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Today's Stichomancy for Adam Sandler

The first excerpt represents the element of Air. It speaks of mental influences and the process of thought, and is drawn from The Pupil by Henry James:

last reason, and Morgan blushed and said: "Well, dash it, you know what I mean." Pemberton knew perfectly what he meant; but there were a good many things that - dash it too! - it didn't make any clearer. This episode of his second sojourn in Paris stretched itself out wearily, with their resumed readings and wanderings and maunderings, their potterings on the quays, their hauntings of the museums, their occasional lingerings in the Palais Royal when the first sharp weather came on and there was a comfort in warm emanations, before Chevet's wonderful succulent window. Morgan wanted to hear all about the opulent youth - he took an immense interest in him. Some of the details of his opulence - Pemberton

The second excerpt represents the element of Fire. It speaks of emotional influences and base passions, and is drawn from Little Britain by Washington Irving:

the Fire-Eater; the celebrated Mr. Paap; and the Irish Giant. The children, too, lavish all their holiday money in toys and gilt gingerbread, and fill the house with the Lilliputian din of drums, trumpets, and penny whistles.

But the Lord mayor's Day is the great anniversary. The Lord Mayor is looked up to by the inhabitants of Little Britain as the greatest potentate upon earth; his gilt coach with six horses as the summit of human splendor; and his procession, with all the Sheriffs and Aldermen in his train, as the grandest of earthly pageants. How they exult in the idea that the King himself

The third excerpt represents the element of Water. It speaks of pure spiritual influences and feelings of love, and is drawn from Aeroplanes and Dirigibles of War by Frederick A. Talbot:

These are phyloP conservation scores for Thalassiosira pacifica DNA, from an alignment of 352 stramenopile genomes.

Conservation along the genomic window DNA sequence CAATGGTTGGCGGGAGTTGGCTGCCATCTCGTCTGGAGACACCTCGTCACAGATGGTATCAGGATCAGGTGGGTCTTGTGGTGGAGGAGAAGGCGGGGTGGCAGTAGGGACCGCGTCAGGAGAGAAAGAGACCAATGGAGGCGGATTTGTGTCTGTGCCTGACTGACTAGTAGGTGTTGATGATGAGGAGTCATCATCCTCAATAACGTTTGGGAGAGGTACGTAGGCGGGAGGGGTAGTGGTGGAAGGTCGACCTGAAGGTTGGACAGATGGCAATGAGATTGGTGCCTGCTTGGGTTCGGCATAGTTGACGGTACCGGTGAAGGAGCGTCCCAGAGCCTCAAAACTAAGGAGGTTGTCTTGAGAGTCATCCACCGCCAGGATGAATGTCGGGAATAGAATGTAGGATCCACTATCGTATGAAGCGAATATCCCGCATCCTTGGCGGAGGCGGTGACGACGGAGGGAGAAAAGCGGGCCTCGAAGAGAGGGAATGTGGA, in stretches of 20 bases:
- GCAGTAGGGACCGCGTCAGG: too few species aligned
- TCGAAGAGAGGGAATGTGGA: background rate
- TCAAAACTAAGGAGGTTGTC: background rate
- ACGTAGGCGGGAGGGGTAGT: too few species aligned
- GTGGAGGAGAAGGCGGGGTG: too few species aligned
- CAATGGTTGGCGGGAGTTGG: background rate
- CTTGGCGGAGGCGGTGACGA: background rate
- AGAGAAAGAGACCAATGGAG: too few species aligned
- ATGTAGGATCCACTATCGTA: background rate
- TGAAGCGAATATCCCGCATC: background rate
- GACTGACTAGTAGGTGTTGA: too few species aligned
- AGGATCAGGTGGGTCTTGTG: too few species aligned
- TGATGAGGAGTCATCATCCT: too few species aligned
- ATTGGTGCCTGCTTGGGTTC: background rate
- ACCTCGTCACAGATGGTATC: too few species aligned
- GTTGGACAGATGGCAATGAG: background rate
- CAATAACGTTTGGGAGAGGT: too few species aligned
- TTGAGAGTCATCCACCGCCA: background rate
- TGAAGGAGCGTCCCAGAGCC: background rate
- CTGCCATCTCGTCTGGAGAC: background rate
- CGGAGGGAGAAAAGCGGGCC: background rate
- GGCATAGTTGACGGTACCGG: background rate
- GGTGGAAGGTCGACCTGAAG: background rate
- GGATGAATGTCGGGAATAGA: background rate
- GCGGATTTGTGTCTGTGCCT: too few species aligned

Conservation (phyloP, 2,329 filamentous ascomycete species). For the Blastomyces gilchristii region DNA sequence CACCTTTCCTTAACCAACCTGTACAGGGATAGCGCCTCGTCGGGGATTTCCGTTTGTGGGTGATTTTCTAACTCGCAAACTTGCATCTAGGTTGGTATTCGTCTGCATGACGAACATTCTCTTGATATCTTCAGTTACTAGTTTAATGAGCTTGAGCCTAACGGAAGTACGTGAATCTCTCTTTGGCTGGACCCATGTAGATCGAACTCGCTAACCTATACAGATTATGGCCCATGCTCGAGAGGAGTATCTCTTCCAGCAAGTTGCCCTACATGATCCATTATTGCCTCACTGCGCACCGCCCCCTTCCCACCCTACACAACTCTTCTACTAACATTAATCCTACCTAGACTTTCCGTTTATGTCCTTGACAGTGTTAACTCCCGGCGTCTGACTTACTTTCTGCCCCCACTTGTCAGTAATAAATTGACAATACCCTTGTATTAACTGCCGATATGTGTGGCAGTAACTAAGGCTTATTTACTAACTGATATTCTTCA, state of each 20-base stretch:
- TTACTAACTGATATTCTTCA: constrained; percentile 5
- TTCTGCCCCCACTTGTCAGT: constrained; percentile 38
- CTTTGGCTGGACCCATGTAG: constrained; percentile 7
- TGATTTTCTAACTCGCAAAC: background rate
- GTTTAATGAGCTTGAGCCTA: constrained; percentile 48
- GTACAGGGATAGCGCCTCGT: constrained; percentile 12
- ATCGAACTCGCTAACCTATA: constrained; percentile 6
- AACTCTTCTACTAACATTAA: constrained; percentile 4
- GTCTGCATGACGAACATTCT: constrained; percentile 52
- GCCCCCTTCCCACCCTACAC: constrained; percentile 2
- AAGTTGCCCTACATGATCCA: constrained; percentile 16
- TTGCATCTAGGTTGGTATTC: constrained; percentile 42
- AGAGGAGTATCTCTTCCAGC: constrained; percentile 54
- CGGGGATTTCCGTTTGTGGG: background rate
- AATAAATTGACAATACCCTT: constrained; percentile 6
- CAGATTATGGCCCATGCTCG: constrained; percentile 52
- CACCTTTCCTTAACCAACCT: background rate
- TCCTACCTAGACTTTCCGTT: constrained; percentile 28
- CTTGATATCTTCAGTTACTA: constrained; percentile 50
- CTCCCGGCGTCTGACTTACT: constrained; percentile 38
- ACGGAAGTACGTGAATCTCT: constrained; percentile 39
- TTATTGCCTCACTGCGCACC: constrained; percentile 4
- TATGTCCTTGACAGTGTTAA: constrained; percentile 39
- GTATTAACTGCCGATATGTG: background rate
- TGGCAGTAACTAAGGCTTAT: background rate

greeted with a warm fusillade, would complete hurried arrangements to mitigate its effects, if not to vacate the position until the bombardment had ceased.

Sufficient experience has already been gathered, however, to prove the salient fact that the airman is destined to play an important part in the direction and control of artillery-fire. Already he has been responsible for a re-arrangement of strategy and tactics. The man aloft holds such a superior position as to defy subjugation; the alternative is to render his work more difficult, if not absolutely impossible.


The fourth excerpt represents the element of Earth. It speaks of physical influences and the impact of the unseen on the visible world, and is drawn from Sons of the Soil by Honore de Balzac:

that are often the result of qualities which, unhappily for society, have no vent. Deeds of heroism performed upon the battle-field ought to teach us that the worst scoundrels may become heroes. But here in this place you are living under exceptional circumstances; and if your benevolence is not controlled by reflection and judgment you run the risk of supporting your enemies."

"Our enemies?" exclaimed the countess.

"Cruel enemies," said the general, gravely.

"Pere Fourchon and his son-in-law Tonsard," said the abbe, "are the strength and the intelligence of the lower classes of this valley, who consult them on all occasions. The Machiavelism of these people is